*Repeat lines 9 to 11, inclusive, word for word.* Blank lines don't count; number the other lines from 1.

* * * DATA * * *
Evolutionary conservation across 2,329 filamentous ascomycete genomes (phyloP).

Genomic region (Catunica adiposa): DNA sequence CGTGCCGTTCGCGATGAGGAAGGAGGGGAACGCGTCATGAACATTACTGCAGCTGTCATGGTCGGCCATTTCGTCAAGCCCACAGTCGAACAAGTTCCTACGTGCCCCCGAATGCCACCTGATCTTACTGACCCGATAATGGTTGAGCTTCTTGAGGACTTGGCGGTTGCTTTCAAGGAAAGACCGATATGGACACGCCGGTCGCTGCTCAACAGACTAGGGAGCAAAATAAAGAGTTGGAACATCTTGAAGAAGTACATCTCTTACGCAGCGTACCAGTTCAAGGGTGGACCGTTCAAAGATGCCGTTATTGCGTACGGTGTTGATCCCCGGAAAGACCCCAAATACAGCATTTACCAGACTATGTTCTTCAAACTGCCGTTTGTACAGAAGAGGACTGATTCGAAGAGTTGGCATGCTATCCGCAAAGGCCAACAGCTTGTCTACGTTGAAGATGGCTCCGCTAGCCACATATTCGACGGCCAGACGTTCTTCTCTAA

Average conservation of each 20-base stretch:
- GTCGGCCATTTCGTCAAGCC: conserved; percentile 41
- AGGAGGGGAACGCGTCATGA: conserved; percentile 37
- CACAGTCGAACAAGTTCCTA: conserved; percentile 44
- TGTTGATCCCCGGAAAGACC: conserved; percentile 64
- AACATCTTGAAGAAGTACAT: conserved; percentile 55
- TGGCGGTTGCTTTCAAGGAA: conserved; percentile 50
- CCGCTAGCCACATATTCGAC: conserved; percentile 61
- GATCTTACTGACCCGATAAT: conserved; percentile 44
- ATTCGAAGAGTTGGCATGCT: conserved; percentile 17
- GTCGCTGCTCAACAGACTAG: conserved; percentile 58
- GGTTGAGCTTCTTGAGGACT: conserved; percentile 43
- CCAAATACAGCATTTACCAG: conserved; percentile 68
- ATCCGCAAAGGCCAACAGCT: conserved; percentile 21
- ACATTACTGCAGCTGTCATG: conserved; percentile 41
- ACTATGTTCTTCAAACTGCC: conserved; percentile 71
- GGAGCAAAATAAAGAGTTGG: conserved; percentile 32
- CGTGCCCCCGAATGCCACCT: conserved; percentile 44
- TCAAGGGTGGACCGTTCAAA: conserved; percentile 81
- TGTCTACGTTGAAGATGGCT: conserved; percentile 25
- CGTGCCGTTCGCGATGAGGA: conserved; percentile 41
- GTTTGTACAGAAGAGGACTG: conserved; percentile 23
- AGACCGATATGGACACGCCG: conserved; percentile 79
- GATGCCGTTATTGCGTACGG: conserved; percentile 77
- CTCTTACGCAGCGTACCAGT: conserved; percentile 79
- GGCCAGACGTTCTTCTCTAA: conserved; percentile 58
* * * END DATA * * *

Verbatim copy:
- TGGCGGTTGCTTTCAAGGAA: conserved; percentile 50
- CCGCTAGCCACATATTCGAC: conserved; percentile 61
- GATCTTACTGACCCGATAAT: conserved; percentile 44